About this website

Responsible for the content of this website is:

Frank Hoffmann, working as a lecturer at the Department of Chemistry of the University of Hamburg.


This site was originally created as an accompanying page for our MOOC (Massive Open Online Course) with the title “The Fascination of Crystals and Symmetry” which we carried out twice at the iversity platform in 2014.

We have just recently decided that we will make the course material publicly and permanant available. So, we are on the way to transform our course into a self-paced but also in-a-way unsupported course. You can still ask questions concerning the lectures and we will try to answer these, but do not expect immediate and/or exhaust response.

The videos / screencast lectures can be found at this YouTube channel, while all additional materials, like slides, transcripts, further reading, links, and crystallographic files are gathered here at this particular website. Please, find below a short description of our course.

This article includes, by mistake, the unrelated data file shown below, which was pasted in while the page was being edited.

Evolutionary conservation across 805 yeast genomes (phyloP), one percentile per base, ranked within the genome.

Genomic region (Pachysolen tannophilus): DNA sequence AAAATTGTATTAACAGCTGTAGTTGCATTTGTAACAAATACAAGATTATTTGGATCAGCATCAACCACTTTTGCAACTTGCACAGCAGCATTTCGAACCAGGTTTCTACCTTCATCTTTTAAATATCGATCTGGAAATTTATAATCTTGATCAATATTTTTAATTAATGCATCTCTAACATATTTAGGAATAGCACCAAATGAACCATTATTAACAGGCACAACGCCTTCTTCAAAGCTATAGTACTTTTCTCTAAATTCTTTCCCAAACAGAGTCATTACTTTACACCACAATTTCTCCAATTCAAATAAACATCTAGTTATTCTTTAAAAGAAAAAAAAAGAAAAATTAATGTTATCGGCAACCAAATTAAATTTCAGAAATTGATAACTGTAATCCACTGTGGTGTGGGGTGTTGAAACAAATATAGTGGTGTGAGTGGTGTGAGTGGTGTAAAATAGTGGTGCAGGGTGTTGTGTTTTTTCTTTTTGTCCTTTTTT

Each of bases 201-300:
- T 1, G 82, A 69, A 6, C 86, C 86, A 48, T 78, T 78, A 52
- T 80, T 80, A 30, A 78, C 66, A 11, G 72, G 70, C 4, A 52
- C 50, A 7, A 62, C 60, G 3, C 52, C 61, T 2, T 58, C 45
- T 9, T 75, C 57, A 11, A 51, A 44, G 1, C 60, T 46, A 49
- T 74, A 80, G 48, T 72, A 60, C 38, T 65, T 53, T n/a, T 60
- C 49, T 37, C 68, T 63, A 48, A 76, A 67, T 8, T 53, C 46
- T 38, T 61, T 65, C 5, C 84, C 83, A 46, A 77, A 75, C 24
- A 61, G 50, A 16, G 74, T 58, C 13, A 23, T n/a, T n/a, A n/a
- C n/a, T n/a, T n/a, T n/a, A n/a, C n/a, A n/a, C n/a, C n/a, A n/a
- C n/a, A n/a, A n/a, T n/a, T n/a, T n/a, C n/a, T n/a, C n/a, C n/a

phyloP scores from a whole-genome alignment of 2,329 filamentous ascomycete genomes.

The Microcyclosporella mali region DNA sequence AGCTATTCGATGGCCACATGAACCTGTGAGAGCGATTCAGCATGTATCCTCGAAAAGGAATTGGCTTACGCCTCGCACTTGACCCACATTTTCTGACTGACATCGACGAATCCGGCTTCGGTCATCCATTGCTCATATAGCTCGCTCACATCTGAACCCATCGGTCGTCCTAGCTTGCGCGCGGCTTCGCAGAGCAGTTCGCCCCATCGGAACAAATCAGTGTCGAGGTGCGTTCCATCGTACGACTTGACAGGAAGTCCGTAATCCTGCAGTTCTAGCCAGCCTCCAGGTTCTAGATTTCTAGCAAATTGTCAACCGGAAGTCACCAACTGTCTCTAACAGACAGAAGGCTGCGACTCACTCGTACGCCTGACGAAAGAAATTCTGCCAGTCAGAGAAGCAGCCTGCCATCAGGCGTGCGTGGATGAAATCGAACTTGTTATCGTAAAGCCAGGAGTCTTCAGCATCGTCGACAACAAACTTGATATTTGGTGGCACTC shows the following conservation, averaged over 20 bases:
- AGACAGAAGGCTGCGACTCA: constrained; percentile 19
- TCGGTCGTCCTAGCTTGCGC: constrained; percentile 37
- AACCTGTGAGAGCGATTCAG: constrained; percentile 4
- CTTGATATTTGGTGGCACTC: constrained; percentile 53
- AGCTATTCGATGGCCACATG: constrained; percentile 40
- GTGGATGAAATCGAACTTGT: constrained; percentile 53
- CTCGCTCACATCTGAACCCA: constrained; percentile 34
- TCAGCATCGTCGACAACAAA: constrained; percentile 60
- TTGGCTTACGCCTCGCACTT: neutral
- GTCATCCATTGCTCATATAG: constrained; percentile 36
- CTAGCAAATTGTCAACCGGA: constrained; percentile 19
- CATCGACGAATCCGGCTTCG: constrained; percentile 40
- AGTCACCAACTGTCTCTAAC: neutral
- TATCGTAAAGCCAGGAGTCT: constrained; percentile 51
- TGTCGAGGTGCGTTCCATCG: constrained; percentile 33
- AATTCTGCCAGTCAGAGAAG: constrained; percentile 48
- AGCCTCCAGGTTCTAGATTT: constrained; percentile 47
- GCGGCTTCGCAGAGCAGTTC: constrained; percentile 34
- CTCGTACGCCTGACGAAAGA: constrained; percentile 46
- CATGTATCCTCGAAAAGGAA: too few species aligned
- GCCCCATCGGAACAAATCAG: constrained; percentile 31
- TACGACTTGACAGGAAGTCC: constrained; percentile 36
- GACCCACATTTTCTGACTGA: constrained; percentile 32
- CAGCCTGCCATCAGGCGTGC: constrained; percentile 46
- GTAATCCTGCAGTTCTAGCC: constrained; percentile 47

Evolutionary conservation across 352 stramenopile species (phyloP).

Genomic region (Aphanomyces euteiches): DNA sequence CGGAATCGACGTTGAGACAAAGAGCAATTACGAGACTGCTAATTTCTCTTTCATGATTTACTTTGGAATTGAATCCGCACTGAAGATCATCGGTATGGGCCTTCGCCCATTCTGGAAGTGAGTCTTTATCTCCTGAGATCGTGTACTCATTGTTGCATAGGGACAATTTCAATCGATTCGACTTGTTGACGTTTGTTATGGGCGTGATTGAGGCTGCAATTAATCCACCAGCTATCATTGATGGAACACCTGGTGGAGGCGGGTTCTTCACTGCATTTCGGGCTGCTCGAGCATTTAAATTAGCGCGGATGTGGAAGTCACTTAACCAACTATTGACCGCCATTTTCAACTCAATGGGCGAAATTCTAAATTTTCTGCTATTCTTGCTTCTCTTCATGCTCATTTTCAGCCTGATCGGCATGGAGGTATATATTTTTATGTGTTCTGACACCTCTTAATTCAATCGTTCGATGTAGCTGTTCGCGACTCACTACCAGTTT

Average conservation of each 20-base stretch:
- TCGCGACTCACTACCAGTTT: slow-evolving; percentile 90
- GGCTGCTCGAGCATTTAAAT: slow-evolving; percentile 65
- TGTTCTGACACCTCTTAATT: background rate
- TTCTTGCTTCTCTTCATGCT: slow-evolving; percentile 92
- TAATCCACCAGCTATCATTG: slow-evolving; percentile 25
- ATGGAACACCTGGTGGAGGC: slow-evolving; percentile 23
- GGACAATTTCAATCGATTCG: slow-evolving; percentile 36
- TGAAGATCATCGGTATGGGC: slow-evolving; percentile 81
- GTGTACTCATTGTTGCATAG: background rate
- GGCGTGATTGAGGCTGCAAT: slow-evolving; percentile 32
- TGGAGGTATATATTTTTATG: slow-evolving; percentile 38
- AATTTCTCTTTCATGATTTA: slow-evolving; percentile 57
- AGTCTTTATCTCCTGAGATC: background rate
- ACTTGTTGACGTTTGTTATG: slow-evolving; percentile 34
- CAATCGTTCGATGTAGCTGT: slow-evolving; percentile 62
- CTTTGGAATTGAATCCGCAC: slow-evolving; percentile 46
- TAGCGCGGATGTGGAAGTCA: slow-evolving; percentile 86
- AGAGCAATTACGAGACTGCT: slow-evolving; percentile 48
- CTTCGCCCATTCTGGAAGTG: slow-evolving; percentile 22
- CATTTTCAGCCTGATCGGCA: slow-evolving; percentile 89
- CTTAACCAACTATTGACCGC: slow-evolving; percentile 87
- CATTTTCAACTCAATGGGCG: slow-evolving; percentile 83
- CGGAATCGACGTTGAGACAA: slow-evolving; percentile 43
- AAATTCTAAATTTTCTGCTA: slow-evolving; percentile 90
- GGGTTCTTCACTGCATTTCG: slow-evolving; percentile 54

Course Summary

In this course, we will provide you with a basic introduction into crystallography. The focus is placed upon the symmetry elements, which occur in crystals. The arrangement of the atoms inside the crystal needs a more detailed description than the overall shape of the crystal (morphology). We want to show you how symmetry is classified in a hierarchical way. We want our students to gain the ability to discover symmetry on their own.

What will I learn?

At the end of the course you will …

  • be aware of the similarities between the patterns on wallpaper and the structures of crystals.
  • be able to classify the innumerable appearances of crystals into the seven different crystal systems.
  • know how to find crystallographic data and how to analyze it regarding symmetry.
  • understand the description of infinite framework structures (i.e. MOFs) via a topology approach.

What do I have to know?

Basic knowledge in chemistry (atoms, simple molecules).


  • approx. 3 hours per week


1 thought on “About

  1. Pingback: Science Rendezvous! | Parker Glynn-Adey

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